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Inside the Rays’ ‘healthy competition’ for backup catcher job

Decisions, decisions: Michael Perez has familiarity, Chris Herrmann experience, Kevan Smith the potential to be a hit.
Tampa Bay Rays catcher Michael Perez initially won the backup job last season, but an injury dealt him to the minors.
Tampa Bay Rays catcher Michael Perez initially won the backup job last season, but an injury dealt him to the minors. [ Times (2019) ]
Published Mar. 11, 2020

PORT CHARLOTTE — Many of the roster decisions the Rays have to make over the next few weeks will be nuanced, layered and inter-related.

How Blake Snell’s elbow feels and when he is likely to make his first start will factor into how many pitchers they carry to open the season ... which will determine how many spots they’ll have on the bench ... which will impact, based on skill-set, who gets one.

But there is at least one pretty much straight-forward, more-or-less old-fashioned baseball decision coming, as they will pick from three candidates for the backup catcher’s job.

“You want healthy competition," manager Kevin Cash said. “I think that’s what we have."

The battle between Michael Perez, Chris Herrmann and Kevan Smith has been interesting to watch because each offers a somewhat different resume.

Related: How MLB's new pitching rule could be a game-changer for Rays

“They all have attributes that we like," Cash said. “It seems like everyone is kind of putting their best foot forward."

If that continues, the decision could be even tougher, assuming the Rays don’t get to the end of camp and bring in someone from the outside to be the backup, or time-sharer, with Mike Zunino.

What will matter most? Catching? Hitting? Throwing? Game calling?

“All of the above," Cash said. “We talk that the results don’t specifically matter in spring, (but) the thicker the competition, you have to value them to some degree. We feel like we have a pretty good sense of all these guys."

If the Rays put a premium on defense, as usual, that could favor Perez, who is the best receiver and thrower in the group, and the most athletic behind the plate.

If it’s a lefty bat to better pair with the righty-hitting Zunino? Then Perez or Herrmann.

The potential for the most offense? Smith. Big-league experience, and versatility to play elsewhere on the field? Hermann. Familiarity with Rays pitchers? Perez.

Roster and contract status is also a factor.

Perez is on the 40-man roster, so he is a cleaner fit. But he has options and could be sent to the minors, which, under certain scenarios, would allow the Rays to better stockpile depth.

Herrmann and Smith are on minor-league deals, meaning to add either the Rays would have to drop or trade someone to create space on the 40-man roster (and potentially two slots if they also were to add a non-roster veteran reliever, such as Aaron Loup).

But while Herrmann and Smith agreed when signing to play at Triple-A Durham, interest from another team to have them in the majors could be an issue. The Rays likely would either have to keep them or work out a deal to let them go. Herrmann has a contract clause to ask the Rays to check around before the end of spring (and a June 1 out clause), and Smith has a similar ask-around window in June.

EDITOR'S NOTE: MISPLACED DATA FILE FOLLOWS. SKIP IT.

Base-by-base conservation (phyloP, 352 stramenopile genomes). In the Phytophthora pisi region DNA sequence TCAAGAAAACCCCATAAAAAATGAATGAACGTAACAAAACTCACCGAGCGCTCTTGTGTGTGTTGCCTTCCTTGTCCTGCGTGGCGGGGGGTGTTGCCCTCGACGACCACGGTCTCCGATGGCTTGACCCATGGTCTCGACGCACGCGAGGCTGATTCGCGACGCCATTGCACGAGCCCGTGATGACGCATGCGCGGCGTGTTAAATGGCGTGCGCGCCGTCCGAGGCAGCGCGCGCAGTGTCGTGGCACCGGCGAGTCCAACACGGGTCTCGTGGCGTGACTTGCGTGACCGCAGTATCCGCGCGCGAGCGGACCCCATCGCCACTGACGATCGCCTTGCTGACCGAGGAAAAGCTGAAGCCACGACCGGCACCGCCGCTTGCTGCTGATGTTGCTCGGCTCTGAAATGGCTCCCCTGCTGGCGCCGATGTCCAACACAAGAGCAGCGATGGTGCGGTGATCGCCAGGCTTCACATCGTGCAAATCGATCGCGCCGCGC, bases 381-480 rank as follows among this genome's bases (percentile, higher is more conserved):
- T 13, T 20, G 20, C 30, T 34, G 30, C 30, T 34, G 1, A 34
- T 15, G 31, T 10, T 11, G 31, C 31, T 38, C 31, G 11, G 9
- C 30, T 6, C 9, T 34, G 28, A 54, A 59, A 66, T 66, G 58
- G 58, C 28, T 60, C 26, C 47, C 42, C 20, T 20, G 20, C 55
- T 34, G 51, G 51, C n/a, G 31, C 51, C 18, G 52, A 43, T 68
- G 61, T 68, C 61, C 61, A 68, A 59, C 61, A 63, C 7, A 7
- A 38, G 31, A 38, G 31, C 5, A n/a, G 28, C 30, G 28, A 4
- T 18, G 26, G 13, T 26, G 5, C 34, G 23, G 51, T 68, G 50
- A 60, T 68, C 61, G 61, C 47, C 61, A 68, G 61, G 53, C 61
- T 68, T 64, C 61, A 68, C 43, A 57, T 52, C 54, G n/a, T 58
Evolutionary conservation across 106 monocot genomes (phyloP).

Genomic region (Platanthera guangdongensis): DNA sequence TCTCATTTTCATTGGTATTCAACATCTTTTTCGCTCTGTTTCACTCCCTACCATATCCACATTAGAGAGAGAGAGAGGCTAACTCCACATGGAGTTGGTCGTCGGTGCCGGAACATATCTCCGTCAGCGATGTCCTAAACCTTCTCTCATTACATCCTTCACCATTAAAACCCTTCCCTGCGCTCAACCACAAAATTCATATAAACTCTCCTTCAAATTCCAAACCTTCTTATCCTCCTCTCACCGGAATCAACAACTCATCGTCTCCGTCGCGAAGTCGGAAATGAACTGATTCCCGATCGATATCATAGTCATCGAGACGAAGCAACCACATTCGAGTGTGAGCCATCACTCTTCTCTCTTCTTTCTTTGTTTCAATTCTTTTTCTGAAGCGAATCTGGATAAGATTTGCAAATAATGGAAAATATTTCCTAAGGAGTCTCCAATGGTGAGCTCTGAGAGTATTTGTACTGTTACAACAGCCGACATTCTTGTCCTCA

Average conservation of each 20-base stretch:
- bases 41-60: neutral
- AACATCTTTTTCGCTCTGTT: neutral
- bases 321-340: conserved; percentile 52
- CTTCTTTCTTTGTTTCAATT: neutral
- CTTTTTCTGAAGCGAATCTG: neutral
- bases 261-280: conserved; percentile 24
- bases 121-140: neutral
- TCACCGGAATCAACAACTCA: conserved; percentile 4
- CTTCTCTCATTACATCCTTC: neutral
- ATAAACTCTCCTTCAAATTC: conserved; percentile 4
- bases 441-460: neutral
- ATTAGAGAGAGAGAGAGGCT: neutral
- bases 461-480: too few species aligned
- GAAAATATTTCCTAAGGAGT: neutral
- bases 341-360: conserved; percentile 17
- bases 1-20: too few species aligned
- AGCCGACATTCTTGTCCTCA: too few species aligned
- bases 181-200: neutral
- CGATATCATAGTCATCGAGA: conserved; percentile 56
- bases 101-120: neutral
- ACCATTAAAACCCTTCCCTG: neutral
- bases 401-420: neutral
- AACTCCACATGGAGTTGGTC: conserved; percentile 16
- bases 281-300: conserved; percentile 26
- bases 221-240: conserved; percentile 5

Smith said they are all in it together.

“I think what the public and the media kind of skew is that we’re all coming in here getting after one another," he said. “I saw Cash called it a 'healthy competition’ and it is. None of us are coming in here creating enemies. We’re all here to make each other better. We’re all here to be part of this team with the ultimate goal to win a World Series."

Sounds good for now. Here is a look at the three:

Chris Herrmann, 32

Chris Herrmann, who was with Oakland last year, has had only one full season in the majors.
Chris Herrmann, who was with Oakland last year, has had only one full season in the majors. [ JIM MONE | Associated Press ]

Breakdown: Lefty hitter would be a good complement to the right-handed Zunino. … Offers versatility of playing first base and corner outfield. … Has spent parts of eight seasons in the majors, but only one full season (2017 with Arizona). … Released last September by Oakland. … Career .205 average, .626 OPS, 27 percent caught stealing rate.

Michael Perez, 27

Breakdown: Won the backup job last spring, but was sidelined by injury for second straight season, then sent to minors. … Has made only 37 big-league starts. … Has familiarity with pitchers and methods since being acquired in July 2018. … Spent most of the winter working out in Tampa to get stronger. … Perception that performance has yet to reach potential. … Thrown out 25 percent of attempted base-stealers.

Kevan Smith, 31

Tampa Bay Rays catcher Kevan Smith, center, works out with Mike Zunino during the start of spring training in Port Charlotte.
Tampa Bay Rays catcher Kevan Smith, center, works out with Mike Zunino during the start of spring training in Port Charlotte. [ OCTAVIO JONES | Times ]

Breakdown: Has played parts of four seasons in the majors with White Sox and Angels. … Righty hitter with career .272 average and .698 OPS; .304./.784 vs. lefties. … At 6-foot-4, 230 pounds, the former Pitt quarterback provides a big target, but overall defense is a question. … Has thrown out only 14 percent of attempted base-stealers. … Injuries have been an issue, with three IL stints in 2019.